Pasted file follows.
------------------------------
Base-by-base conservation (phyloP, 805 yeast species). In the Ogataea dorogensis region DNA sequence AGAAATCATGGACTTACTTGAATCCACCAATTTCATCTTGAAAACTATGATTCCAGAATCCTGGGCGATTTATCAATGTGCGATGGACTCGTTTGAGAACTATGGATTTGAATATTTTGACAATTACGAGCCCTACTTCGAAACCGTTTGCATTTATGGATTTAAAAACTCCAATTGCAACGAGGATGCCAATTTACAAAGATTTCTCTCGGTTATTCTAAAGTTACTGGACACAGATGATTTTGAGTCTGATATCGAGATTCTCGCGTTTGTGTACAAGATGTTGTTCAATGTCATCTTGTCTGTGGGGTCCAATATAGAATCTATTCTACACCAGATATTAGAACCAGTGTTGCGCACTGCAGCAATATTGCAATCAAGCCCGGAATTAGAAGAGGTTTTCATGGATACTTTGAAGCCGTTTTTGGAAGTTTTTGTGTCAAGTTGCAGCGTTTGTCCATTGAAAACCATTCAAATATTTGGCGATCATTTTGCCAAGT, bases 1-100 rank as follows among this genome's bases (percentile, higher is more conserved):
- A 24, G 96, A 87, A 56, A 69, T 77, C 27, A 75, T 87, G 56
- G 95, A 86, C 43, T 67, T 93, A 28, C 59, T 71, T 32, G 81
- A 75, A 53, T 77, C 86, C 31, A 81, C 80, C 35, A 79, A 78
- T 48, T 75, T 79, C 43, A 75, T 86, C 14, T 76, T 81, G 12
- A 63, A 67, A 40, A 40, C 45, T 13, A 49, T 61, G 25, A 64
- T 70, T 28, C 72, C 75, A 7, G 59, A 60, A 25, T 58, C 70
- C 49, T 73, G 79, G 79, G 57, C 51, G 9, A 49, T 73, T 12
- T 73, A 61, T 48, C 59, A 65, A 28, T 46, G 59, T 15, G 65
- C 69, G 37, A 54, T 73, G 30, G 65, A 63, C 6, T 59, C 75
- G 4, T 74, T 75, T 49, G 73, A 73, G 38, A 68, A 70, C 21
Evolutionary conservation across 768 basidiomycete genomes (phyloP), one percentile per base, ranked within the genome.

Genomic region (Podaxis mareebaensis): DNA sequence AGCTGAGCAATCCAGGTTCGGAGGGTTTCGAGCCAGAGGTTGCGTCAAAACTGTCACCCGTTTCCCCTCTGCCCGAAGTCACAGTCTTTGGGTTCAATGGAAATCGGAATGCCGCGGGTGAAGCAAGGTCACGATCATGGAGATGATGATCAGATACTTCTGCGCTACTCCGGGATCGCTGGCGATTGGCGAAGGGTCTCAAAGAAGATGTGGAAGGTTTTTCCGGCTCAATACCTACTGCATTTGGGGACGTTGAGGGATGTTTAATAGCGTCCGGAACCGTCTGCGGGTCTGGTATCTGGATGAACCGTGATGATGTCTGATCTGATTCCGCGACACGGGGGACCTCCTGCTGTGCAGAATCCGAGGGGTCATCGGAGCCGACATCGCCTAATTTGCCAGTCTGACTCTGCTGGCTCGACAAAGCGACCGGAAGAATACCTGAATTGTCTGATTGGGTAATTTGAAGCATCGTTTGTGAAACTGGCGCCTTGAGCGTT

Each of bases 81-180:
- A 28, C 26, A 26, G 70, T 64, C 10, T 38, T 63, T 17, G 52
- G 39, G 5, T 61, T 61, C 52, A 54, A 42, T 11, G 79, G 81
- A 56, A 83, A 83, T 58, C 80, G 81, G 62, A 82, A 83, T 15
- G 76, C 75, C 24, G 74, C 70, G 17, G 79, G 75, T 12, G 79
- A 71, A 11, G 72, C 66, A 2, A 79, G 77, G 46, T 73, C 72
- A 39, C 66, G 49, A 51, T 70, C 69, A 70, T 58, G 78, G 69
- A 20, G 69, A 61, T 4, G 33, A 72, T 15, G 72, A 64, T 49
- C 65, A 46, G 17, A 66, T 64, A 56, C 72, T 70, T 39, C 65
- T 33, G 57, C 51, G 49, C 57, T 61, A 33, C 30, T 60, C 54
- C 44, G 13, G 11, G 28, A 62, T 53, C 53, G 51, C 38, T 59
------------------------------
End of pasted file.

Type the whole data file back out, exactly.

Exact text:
Base-by-base conservation (phyloP, 805 yeast species). In the Ogataea dorogensis region DNA sequence AGAAATCATGGACTTACTTGAATCCACCAATTTCATCTTGAAAACTATGATTCCAGAATCCTGGGCGATTTATCAATGTGCGATGGACTCGTTTGAGAACTATGGATTTGAATATTTTGACAATTACGAGCCCTACTTCGAAACCGTTTGCATTTATGGATTTAAAAACTCCAATTGCAACGAGGATGCCAATTTACAAAGATTTCTCTCGGTTATTCTAAAGTTACTGGACACAGATGATTTTGAGTCTGATATCGAGATTCTCGCGTTTGTGTACAAGATGTTGTTCAATGTCATCTTGTCTGTGGGGTCCAATATAGAATCTATTCTACACCAGATATTAGAACCAGTGTTGCGCACTGCAGCAATATTGCAATCAAGCCCGGAATTAGAAGAGGTTTTCATGGATACTTTGAAGCCGTTTTTGGAAGTTTTTGTGTCAAGTTGCAGCGTTTGTCCATTGAAAACCATTCAAATATTTGGCGATCATTTTGCCAAGT, bases 1-100 rank as follows among this genome's bases (percentile, higher is more conserved):
- A 24, G 96, A 87, A 56, A 69, T 77, C 27, A 75, T 87, G 56
- G 95, A 86, C 43, T 67, T 93, A 28, C 59, T 71, T 32, G 81
- A 75, A 53, T 77, C 86, C 31, A 81, C 80, C 35, A 79, A 78
- T 48, T 75, T 79, C 43, A 75, T 86, C 14, T 76, T 81, G 12
- A 63, A 67, A 40, A 40, C 45, T 13, A 49, T 61, G 25, A 64
- T 70, T 28, C 72, C 75, A 7, G 59, A 60, A 25, T 58, C 70
- C 49, T 73, G 79, G 79, G 57, C 51, G 9, A 49, T 73, T 12
- T 73, A 61, T 48, C 59, A 65, A 28, T 46, G 59, T 15, G 65
- C 69, G 37, A 54, T 73, G 30, G 65, A 63, C 6, T 59, C 75
- G 4, T 74, T 75, T 49, G 73, A 73, G 38, A 68, A 70, C 21
Evolutionary conservation across 768 basidiomycete genomes (phyloP), one percentile per base, ranked within the genome.

Genomic region (Podaxis mareebaensis): DNA sequence AGCTGAGCAATCCAGGTTCGGAGGGTTTCGAGCCAGAGGTTGCGTCAAAACTGTCACCCGTTTCCCCTCTGCCCGAAGTCACAGTCTTTGGGTTCAATGGAAATCGGAATGCCGCGGGTGAAGCAAGGTCACGATCATGGAGATGATGATCAGATACTTCTGCGCTACTCCGGGATCGCTGGCGATTGGCGAAGGGTCTCAAAGAAGATGTGGAAGGTTTTTCCGGCTCAATACCTACTGCATTTGGGGACGTTGAGGGATGTTTAATAGCGTCCGGAACCGTCTGCGGGTCTGGTATCTGGATGAACCGTGATGATGTCTGATCTGATTCCGCGACACGGGGGACCTCCTGCTGTGCAGAATCCGAGGGGTCATCGGAGCCGACATCGCCTAATTTGCCAGTCTGACTCTGCTGGCTCGACAAAGCGACCGGAAGAATACCTGAATTGTCTGATTGGGTAATTTGAAGCATCGTTTGTGAAACTGGCGCCTTGAGCGTT

Each of bases 81-180:
- A 28, C 26, A 26, G 70, T 64, C 10, T 38, T 63, T 17, G 52
- G 39, G 5, T 61, T 61, C 52, A 54, A 42, T 11, G 79, G 81
- A 56, A 83, A 83, T 58, C 80, G 81, G 62, A 82, A 83, T 15
- G 76, C 75, C 24, G 74, C 70, G 17, G 79, G 75, T 12, G 79
- A 71, A 11, G 72, C 66, A 2, A 79, G 77, G 46, T 73, C 72
- A 39, C 66, G 49, A 51, T 70, C 69, A 70, T 58, G 78, G 69
- A 20, G 69, A 61, T 4, G 33, A 72, T 15, G 72, A 64, T 49
- C 65, A 46, G 17, A 66, T 64, A 56, C 72, T 70, T 39, C 65
- T 33, G 57, C 51, G 49, C 57, T 61, A 33, C 30, T 60, C 54
- C 44, G 13, G 11, G 28, A 62, T 53, C 53, G 51, C 38, T 59